I don’t know about you, but I love me some Goosebumps. It was the series that first introduced me to horror, a genre I adore. I would read all the Goosebumps books in the library, and then find a new library. While other kids would give book reports on Little House on The Prairie or Charlie and The Chocolate Factory, I would stand up at the front of the class, adjust my glasses, and loudly read my analysis of The Werewolf of Fever Swamp. I was even a member of the official Goosebumps Fan Club! So believe me when I say, I want to give this film my love. But Goosebumps 2: Haunted Halloween just doesn’t earn it.
Goosebumps 2: Haunted Halloween takes place sometime after the events of the first film. The Goosebumpegeddon that overran the town of Madison, Delaware has been explained away as an “extreme weather event”, while author R.L. Stine (Jack Black) has gone back into hiding. All traces of Stine’s monstrous manuscripts have been locked away to protect humanity. All traces, save for one. In the town of Wardenclyffe, New York, there exists an unpublished Goosebumps novel.
Titled “Haunted Halloween”, the book contains the unfinished story of Slappy The Dummy (Mick Wingert and Avery Lee Jones) and the night he brought Halloween to life. When friends Sonny Quinn and Sam Carter (Jeremy Ray Taylor and Caleel Harris) stumble upon it, they inadvertently unleash Slappy once more into the real world. Together with Sonny’s teen sister Sarah (Madison Iseman), they boys must find a way to stop the living dummy before he brings about an eternal Halloween.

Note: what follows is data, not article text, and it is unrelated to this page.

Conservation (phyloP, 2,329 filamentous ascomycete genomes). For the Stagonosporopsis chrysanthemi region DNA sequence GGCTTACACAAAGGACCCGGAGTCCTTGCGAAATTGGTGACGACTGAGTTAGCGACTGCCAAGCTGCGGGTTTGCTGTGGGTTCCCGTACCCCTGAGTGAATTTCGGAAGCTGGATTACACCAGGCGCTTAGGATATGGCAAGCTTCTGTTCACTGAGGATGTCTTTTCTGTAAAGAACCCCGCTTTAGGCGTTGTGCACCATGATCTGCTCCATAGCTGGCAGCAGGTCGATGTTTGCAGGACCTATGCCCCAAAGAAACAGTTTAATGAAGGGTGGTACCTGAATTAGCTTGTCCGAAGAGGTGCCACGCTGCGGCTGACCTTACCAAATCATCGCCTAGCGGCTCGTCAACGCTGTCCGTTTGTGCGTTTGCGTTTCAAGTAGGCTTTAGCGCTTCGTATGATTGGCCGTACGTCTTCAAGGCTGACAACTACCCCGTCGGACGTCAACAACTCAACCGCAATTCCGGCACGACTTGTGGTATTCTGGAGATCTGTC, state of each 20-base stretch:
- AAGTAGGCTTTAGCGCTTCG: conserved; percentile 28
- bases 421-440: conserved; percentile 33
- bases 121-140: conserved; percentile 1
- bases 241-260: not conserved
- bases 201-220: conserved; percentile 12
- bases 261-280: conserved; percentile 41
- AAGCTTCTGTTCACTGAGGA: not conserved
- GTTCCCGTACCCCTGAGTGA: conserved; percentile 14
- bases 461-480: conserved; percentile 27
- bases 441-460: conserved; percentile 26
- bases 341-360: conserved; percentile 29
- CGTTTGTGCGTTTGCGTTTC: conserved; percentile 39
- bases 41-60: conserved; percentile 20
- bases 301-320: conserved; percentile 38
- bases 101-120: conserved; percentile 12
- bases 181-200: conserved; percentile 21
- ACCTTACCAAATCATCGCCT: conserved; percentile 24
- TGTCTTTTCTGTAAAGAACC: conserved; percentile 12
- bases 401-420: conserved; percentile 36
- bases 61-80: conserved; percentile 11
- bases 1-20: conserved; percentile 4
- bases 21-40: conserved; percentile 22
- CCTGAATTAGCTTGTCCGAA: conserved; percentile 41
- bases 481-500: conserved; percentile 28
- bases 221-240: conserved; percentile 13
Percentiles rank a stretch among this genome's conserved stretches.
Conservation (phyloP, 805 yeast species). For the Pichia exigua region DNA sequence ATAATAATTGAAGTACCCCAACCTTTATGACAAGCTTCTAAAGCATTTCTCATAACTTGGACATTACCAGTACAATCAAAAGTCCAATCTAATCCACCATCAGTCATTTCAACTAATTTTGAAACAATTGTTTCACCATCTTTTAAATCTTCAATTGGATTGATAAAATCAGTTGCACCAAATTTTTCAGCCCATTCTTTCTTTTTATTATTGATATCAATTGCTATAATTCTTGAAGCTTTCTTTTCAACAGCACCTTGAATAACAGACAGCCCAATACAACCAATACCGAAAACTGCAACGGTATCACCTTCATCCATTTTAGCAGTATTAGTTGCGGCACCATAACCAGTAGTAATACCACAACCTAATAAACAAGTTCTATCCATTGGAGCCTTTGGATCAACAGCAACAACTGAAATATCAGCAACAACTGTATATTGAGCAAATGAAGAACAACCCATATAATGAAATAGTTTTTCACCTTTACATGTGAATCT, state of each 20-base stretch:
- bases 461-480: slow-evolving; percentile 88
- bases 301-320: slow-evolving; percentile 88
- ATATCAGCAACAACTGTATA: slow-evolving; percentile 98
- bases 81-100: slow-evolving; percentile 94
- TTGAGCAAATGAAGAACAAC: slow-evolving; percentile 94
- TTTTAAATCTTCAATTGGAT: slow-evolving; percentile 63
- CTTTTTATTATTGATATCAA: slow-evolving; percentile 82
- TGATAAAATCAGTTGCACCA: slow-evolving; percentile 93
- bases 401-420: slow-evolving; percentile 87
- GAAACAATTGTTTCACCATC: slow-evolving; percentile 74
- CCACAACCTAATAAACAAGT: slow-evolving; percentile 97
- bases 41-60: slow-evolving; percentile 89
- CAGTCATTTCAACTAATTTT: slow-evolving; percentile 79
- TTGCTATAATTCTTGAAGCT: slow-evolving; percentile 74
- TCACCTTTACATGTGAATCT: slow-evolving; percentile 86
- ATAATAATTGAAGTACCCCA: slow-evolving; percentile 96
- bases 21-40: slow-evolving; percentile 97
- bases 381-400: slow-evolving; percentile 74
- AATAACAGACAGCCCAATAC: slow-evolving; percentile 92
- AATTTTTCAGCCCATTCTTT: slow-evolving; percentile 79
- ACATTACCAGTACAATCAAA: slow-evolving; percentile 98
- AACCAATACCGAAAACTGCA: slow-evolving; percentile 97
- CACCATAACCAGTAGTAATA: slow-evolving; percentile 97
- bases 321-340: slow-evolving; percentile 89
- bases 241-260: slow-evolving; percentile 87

Second Verse, Same as the First
If you told me there was an unreleased Goosebumps entry about living Halloween decorations, I’d believe you. Watching Goosebumps 2: Haunted Halloween, it’s clear that the filmmakers wanted to create a Goosebumps story of their very own. In a sense, they succeeded. Directed by Ari Sandel (The Duff), Goosebumps 2: Haunted Halloween has all the hallmarks of a classic Goosebumps story. It’s cast is young, it’s set on Halloween, shows off a host of monsters, and has stakes higher than the Sears Tower. It’s got all the building blocks lined up for a memorable movie. But instead, it simply points out those blocks and leaves it at that. It sticks too closely to the “family-friendly adventure” formula to make an impact, which is a shame when you consider just how well Goosebumps (2015) handled the same material.
If you get a sense of deja vu watching this sequel, you’re not alone. The plot of the film lines up closely with much of the original’s, but lacks the charm and heart that made Goosebumps (2015) a treat. One major difference is the notable lack of Jack Black (Tenacious D and The Pick of Destiny). His high-strung take on of R.L. Stine was a highlight of the first film. But in the sequel he’s relegated to the background, appearing only briefly in the third act once all the dust has settled. This leaves the bulk of the film resting on the shoulders of its young cast.